‘Sensus Oxynation’ at Blum & Poe, Los Angeles | BLOUIN ARTINFO
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‘Sensus Oxynation’ at Blum & Poe, Los Angeles

“Sensus Oxynation (Moonrise),” 2017, by Mimi Lauter (1982, San Francisco), Soft pastel, oil pastel on paper, Eight parts; Two parts: 87 x 60 inches (221 x 152.4 centimeters), Two parts: 21 7/8 x 94 inches (55.6 x 238.8 centimeters), Two parts: 14 3/4 x 25 3/4 inches (37.5 x 65.4 centimeters), 67 x 117 1/2 inches (170.2 x 298.5 centimeters), 43 1/4 x 34 inches (109.9 x 86.4 centimeters), © Mimi Lauter, Blum & Poe
(Courtesy: Artist and Blum & Poe, Los Angeles/New York/Tokyo)

Blum & Poe is hosting the gallery’s first solo exhibition titled “Sensus Oxynation” with Los Angeles-based artist Mimi Lauter showcasing a 24-part installation at its Los Angeles venue.

The gallery describes the exhibition stating, “‘Sensus Oxynation’ functions as the interior of a chapel — each wall a grouping of lush, highly chromatic oil and soft-pastel works on paper. These arrangements of layered colors and swirling textures assemble abstracted narratives drawn from subconscious memory, literature, socio-political surroundings, and classical mythology. The results are expansive fields of unfurled myth-making.”

The title of the exhibition lends its concept from the phrase “prison of my senses,” that came to Lauter in a dream which the chapel addresses as a notion to secular relationship to spirituality in painting. A moonrise, a sunrise, and an apocalyptic flood are all depicted in panels in the main gallery, rousing universal allegories that function as would religious parables within the context of a chapel. For each composition, a coating of pastel is applied that is scraped down to create a smooth and viscous surface that will hold the weight and structure of the additional layers.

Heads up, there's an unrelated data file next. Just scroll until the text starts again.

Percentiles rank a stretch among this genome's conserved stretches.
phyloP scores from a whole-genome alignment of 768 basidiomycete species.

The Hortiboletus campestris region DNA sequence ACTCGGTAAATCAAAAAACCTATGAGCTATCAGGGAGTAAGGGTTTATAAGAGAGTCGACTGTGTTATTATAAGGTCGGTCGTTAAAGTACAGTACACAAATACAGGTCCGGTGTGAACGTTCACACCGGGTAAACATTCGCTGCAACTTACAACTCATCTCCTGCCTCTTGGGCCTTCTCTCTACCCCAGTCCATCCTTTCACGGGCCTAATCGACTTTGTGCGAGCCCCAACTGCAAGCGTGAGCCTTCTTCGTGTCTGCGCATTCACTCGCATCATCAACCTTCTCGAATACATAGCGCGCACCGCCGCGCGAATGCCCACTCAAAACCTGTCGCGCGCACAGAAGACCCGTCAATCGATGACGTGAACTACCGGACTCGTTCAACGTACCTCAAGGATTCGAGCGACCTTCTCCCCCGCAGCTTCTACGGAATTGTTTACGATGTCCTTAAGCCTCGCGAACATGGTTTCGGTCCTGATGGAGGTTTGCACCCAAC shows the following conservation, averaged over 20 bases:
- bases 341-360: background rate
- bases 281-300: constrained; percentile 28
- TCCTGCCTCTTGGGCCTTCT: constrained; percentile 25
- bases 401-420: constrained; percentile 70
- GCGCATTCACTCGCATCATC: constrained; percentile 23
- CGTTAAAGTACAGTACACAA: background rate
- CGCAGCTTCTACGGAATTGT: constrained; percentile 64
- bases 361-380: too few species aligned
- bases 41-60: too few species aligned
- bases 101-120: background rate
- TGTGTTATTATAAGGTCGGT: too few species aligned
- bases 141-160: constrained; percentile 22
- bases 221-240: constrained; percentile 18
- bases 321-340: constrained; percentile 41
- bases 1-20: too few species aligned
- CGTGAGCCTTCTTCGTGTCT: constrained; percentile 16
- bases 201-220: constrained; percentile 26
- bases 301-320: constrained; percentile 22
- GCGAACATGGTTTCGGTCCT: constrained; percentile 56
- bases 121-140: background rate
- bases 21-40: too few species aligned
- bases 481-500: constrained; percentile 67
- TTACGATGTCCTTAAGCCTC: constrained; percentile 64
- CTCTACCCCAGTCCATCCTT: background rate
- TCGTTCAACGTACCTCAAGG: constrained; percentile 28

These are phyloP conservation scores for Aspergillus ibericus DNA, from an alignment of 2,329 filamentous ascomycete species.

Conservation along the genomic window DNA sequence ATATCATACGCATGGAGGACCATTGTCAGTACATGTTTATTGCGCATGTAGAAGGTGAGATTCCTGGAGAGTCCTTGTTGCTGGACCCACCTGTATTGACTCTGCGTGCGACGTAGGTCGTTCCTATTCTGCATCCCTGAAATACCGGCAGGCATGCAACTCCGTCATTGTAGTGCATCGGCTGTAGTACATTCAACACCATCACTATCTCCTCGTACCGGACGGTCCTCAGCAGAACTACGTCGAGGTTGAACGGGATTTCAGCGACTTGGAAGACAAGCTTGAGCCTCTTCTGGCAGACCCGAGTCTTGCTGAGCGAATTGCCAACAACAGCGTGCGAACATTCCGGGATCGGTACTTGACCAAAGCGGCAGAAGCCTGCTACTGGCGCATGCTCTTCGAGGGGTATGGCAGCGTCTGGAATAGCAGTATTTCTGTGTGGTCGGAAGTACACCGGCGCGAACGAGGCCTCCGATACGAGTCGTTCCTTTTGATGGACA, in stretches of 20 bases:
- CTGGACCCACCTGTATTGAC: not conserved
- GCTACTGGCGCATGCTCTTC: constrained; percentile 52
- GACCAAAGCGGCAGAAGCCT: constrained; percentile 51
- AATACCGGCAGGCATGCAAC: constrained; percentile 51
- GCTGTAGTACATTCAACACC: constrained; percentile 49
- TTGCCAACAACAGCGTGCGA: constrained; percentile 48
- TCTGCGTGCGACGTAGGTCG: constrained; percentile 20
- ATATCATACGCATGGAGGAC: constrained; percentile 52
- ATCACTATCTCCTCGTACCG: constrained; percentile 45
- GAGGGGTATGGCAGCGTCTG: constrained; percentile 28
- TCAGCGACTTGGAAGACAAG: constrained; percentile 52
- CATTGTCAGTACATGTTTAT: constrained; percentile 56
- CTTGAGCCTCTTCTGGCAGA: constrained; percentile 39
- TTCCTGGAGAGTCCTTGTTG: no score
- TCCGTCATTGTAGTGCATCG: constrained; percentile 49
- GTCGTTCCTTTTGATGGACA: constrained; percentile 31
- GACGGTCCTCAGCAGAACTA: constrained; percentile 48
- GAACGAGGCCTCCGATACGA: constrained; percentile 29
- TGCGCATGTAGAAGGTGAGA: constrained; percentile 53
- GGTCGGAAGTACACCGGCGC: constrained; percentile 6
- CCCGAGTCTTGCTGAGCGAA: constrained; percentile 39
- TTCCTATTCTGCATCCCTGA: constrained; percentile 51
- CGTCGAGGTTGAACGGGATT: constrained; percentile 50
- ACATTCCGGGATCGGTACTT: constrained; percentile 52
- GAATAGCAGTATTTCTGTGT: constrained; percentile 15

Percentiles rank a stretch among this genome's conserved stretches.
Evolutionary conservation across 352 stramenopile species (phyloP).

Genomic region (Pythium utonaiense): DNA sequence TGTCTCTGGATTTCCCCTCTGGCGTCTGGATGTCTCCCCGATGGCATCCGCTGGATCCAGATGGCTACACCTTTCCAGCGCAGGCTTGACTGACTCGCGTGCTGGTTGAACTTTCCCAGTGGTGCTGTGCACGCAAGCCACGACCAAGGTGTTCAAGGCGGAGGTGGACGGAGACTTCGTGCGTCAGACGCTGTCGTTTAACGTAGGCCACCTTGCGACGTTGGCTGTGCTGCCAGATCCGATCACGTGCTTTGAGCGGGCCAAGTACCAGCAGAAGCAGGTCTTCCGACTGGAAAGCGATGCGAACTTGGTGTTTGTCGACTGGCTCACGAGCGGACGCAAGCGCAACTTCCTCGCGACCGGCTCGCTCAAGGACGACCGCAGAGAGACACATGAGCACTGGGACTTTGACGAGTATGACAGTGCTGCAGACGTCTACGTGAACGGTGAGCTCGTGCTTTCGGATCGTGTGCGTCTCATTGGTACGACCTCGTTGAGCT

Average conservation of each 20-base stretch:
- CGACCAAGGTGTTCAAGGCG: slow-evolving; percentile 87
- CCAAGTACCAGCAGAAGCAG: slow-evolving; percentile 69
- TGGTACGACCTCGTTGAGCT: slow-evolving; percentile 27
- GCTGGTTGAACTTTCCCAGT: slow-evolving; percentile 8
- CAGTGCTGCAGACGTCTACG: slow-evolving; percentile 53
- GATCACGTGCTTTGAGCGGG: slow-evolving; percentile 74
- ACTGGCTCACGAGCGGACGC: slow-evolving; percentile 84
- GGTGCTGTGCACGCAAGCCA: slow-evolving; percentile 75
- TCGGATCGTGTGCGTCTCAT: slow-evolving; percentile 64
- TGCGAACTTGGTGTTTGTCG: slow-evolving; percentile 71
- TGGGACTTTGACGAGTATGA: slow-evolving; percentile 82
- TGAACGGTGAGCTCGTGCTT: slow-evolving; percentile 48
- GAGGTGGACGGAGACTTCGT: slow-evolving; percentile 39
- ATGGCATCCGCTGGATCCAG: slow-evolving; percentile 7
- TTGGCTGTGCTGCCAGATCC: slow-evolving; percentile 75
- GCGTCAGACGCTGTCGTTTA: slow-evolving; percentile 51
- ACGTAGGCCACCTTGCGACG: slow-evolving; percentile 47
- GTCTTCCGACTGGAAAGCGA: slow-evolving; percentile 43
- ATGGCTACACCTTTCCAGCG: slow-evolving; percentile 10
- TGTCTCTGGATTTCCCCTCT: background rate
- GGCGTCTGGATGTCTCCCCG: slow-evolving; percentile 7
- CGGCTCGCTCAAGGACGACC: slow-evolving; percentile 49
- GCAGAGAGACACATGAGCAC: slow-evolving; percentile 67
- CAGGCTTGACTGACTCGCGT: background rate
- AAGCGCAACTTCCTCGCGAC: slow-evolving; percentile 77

Lauter continuously explores the tension between drawing and painting, and even sculpture — seen in the meticulous accumulation of marks that yield complex textures and “slow” the work from the pace of a painting to that of a drawing. These repetitive gestures and tactile etchings highlight Lauter’s ability to transcend language and explore the interpretation of narrative through form, abstraction, color and, as Kandinsky would say, “the untouchable.”

Lauter’s “Devotional Landscape” and “Devotional Flower” series are showcased in the adjacent galleries engaging the same vibrant colors which heighten and intensify both the image and light through the use of pastels, a medium comprising almost pure pigment. Her works are influenced by artists such as Odilon Redon, Jean-Edouard Vuillard, Pierre Bonnard as well as other members of the Nabis and Post-Impressionists, who impress upon the aesthetic foundation of her work. Each composition encourages the viewer to piece together the conscious and subconscious and to explore the real and the ethereal. Intricately carved surfaces contrast the intense use of light and color, offering distinct entry points to interpret or translate forms. As a result the narrative structures in Lauter’s work are often grand and universal, yet also deeply personal.

The exhibition is on view through June 23, 2018 at Blum & Poe, 2727 S. LA Cienega Boulevard, Los Angeles, California, USA.

For details, visit: http://www.blouinartinfo.com/galleryguide/blum-and-poe/overview

Click on the slideshow for a sneak peek at the exhibition.             

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Founder Louise Blouin